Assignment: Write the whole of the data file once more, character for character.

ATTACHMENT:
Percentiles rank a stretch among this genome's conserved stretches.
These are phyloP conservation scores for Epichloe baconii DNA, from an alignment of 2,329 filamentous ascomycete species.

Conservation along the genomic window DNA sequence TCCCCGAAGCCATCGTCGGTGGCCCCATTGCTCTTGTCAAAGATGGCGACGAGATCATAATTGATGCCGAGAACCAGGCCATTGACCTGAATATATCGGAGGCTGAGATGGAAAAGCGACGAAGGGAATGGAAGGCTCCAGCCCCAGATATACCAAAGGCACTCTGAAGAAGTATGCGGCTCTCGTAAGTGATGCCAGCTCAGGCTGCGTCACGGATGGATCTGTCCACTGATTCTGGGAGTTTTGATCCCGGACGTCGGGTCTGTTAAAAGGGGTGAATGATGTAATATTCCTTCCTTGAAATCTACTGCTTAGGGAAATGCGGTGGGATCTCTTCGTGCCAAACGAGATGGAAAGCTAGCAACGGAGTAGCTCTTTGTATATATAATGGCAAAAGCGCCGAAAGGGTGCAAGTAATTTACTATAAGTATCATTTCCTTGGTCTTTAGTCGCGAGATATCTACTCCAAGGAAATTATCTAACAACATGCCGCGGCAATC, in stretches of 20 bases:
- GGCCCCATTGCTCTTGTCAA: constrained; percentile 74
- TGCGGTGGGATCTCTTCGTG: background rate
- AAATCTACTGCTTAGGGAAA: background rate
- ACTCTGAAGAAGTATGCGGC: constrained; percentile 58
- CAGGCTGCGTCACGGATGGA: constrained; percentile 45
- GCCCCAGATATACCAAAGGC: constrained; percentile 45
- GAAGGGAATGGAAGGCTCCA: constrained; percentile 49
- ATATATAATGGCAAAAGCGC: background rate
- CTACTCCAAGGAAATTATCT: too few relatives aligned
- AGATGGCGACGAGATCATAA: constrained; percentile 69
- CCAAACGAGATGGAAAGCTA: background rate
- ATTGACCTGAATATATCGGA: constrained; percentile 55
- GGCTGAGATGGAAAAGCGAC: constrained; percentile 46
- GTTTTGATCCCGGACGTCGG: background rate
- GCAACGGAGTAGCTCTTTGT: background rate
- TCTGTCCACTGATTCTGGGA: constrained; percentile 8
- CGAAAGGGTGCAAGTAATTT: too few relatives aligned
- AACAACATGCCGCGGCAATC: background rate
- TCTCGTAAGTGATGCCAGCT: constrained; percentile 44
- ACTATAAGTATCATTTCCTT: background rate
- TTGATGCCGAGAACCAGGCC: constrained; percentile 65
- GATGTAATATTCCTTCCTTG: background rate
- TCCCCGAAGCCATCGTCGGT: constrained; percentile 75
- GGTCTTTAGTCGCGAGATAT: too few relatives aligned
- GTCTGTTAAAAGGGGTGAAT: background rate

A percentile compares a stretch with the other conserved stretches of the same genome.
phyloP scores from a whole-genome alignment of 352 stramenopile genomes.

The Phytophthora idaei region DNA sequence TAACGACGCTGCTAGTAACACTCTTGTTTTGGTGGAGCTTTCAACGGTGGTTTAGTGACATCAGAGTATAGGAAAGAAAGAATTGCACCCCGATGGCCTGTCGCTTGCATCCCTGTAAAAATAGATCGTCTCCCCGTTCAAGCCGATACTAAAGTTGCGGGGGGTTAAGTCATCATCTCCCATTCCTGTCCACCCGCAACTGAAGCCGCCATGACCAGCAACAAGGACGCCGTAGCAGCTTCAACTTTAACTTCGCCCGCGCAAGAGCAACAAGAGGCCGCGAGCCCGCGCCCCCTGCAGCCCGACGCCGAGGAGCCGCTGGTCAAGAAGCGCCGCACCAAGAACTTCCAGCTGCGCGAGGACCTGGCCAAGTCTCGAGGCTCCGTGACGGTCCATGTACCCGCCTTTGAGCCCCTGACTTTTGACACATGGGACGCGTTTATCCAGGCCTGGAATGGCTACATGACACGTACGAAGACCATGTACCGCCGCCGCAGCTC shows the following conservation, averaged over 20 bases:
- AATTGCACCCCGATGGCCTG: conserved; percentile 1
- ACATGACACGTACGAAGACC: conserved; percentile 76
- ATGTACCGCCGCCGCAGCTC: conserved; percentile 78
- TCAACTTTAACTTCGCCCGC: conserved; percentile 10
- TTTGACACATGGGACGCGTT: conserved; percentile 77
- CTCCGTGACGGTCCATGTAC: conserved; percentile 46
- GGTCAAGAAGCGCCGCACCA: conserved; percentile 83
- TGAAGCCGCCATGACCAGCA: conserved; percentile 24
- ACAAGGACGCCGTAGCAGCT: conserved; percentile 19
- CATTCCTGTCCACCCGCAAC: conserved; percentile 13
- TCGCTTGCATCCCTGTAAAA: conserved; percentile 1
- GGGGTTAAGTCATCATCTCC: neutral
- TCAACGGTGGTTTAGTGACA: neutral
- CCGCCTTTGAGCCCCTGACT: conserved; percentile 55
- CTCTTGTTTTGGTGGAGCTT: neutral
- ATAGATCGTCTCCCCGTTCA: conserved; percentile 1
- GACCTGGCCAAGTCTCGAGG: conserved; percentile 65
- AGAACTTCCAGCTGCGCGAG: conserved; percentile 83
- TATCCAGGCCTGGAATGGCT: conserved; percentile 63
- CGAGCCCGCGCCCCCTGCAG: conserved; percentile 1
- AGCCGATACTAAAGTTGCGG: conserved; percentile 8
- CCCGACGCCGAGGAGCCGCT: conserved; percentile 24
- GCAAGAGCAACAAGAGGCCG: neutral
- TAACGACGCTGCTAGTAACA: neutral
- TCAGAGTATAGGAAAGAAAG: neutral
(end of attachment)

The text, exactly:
Percentiles rank a stretch among this genome's conserved stretches.
These are phyloP conservation scores for Epichloe baconii DNA, from an alignment of 2,329 filamentous ascomycete species.

Conservation along the genomic window DNA sequence TCCCCGAAGCCATCGTCGGTGGCCCCATTGCTCTTGTCAAAGATGGCGACGAGATCATAATTGATGCCGAGAACCAGGCCATTGACCTGAATATATCGGAGGCTGAGATGGAAAAGCGACGAAGGGAATGGAAGGCTCCAGCCCCAGATATACCAAAGGCACTCTGAAGAAGTATGCGGCTCTCGTAAGTGATGCCAGCTCAGGCTGCGTCACGGATGGATCTGTCCACTGATTCTGGGAGTTTTGATCCCGGACGTCGGGTCTGTTAAAAGGGGTGAATGATGTAATATTCCTTCCTTGAAATCTACTGCTTAGGGAAATGCGGTGGGATCTCTTCGTGCCAAACGAGATGGAAAGCTAGCAACGGAGTAGCTCTTTGTATATATAATGGCAAAAGCGCCGAAAGGGTGCAAGTAATTTACTATAAGTATCATTTCCTTGGTCTTTAGTCGCGAGATATCTACTCCAAGGAAATTATCTAACAACATGCCGCGGCAATC, in stretches of 20 bases:
- GGCCCCATTGCTCTTGTCAA: constrained; percentile 74
- TGCGGTGGGATCTCTTCGTG: background rate
- AAATCTACTGCTTAGGGAAA: background rate
- ACTCTGAAGAAGTATGCGGC: constrained; percentile 58
- CAGGCTGCGTCACGGATGGA: constrained; percentile 45
- GCCCCAGATATACCAAAGGC: constrained; percentile 45
- GAAGGGAATGGAAGGCTCCA: constrained; percentile 49
- ATATATAATGGCAAAAGCGC: background rate
- CTACTCCAAGGAAATTATCT: too few relatives aligned
- AGATGGCGACGAGATCATAA: constrained; percentile 69
- CCAAACGAGATGGAAAGCTA: background rate
- ATTGACCTGAATATATCGGA: constrained; percentile 55
- GGCTGAGATGGAAAAGCGAC: constrained; percentile 46
- GTTTTGATCCCGGACGTCGG: background rate
- GCAACGGAGTAGCTCTTTGT: background rate
- TCTGTCCACTGATTCTGGGA: constrained; percentile 8
- CGAAAGGGTGCAAGTAATTT: too few relatives aligned
- AACAACATGCCGCGGCAATC: background rate
- TCTCGTAAGTGATGCCAGCT: constrained; percentile 44
- ACTATAAGTATCATTTCCTT: background rate
- TTGATGCCGAGAACCAGGCC: constrained; percentile 65
- GATGTAATATTCCTTCCTTG: background rate
- TCCCCGAAGCCATCGTCGGT: constrained; percentile 75
- GGTCTTTAGTCGCGAGATAT: too few relatives aligned
- GTCTGTTAAAAGGGGTGAAT: background rate

A percentile compares a stretch with the other conserved stretches of the same genome.
phyloP scores from a whole-genome alignment of 352 stramenopile genomes.

The Phytophthora idaei region DNA sequence TAACGACGCTGCTAGTAACACTCTTGTTTTGGTGGAGCTTTCAACGGTGGTTTAGTGACATCAGAGTATAGGAAAGAAAGAATTGCACCCCGATGGCCTGTCGCTTGCATCCCTGTAAAAATAGATCGTCTCCCCGTTCAAGCCGATACTAAAGTTGCGGGGGGTTAAGTCATCATCTCCCATTCCTGTCCACCCGCAACTGAAGCCGCCATGACCAGCAACAAGGACGCCGTAGCAGCTTCAACTTTAACTTCGCCCGCGCAAGAGCAACAAGAGGCCGCGAGCCCGCGCCCCCTGCAGCCCGACGCCGAGGAGCCGCTGGTCAAGAAGCGCCGCACCAAGAACTTCCAGCTGCGCGAGGACCTGGCCAAGTCTCGAGGCTCCGTGACGGTCCATGTACCCGCCTTTGAGCCCCTGACTTTTGACACATGGGACGCGTTTATCCAGGCCTGGAATGGCTACATGACACGTACGAAGACCATGTACCGCCGCCGCAGCTC shows the following conservation, averaged over 20 bases:
- AATTGCACCCCGATGGCCTG: conserved; percentile 1
- ACATGACACGTACGAAGACC: conserved; percentile 76
- ATGTACCGCCGCCGCAGCTC: conserved; percentile 78
- TCAACTTTAACTTCGCCCGC: conserved; percentile 10
- TTTGACACATGGGACGCGTT: conserved; percentile 77
- CTCCGTGACGGTCCATGTAC: conserved; percentile 46
- GGTCAAGAAGCGCCGCACCA: conserved; percentile 83
- TGAAGCCGCCATGACCAGCA: conserved; percentile 24
- ACAAGGACGCCGTAGCAGCT: conserved; percentile 19
- CATTCCTGTCCACCCGCAAC: conserved; percentile 13
- TCGCTTGCATCCCTGTAAAA: conserved; percentile 1
- GGGGTTAAGTCATCATCTCC: neutral
- TCAACGGTGGTTTAGTGACA: neutral
- CCGCCTTTGAGCCCCTGACT: conserved; percentile 55
- CTCTTGTTTTGGTGGAGCTT: neutral
- ATAGATCGTCTCCCCGTTCA: conserved; percentile 1
- GACCTGGCCAAGTCTCGAGG: conserved; percentile 65
- AGAACTTCCAGCTGCGCGAG: conserved; percentile 83
- TATCCAGGCCTGGAATGGCT: conserved; percentile 63
- CGAGCCCGCGCCCCCTGCAG: conserved; percentile 1
- AGCCGATACTAAAGTTGCGG: conserved; percentile 8
- CCCGACGCCGAGGAGCCGCT: conserved; percentile 24
- GCAAGAGCAACAAGAGGCCG: neutral
- TAACGACGCTGCTAGTAACA: neutral
- TCAGAGTATAGGAAAGAAAG: neutral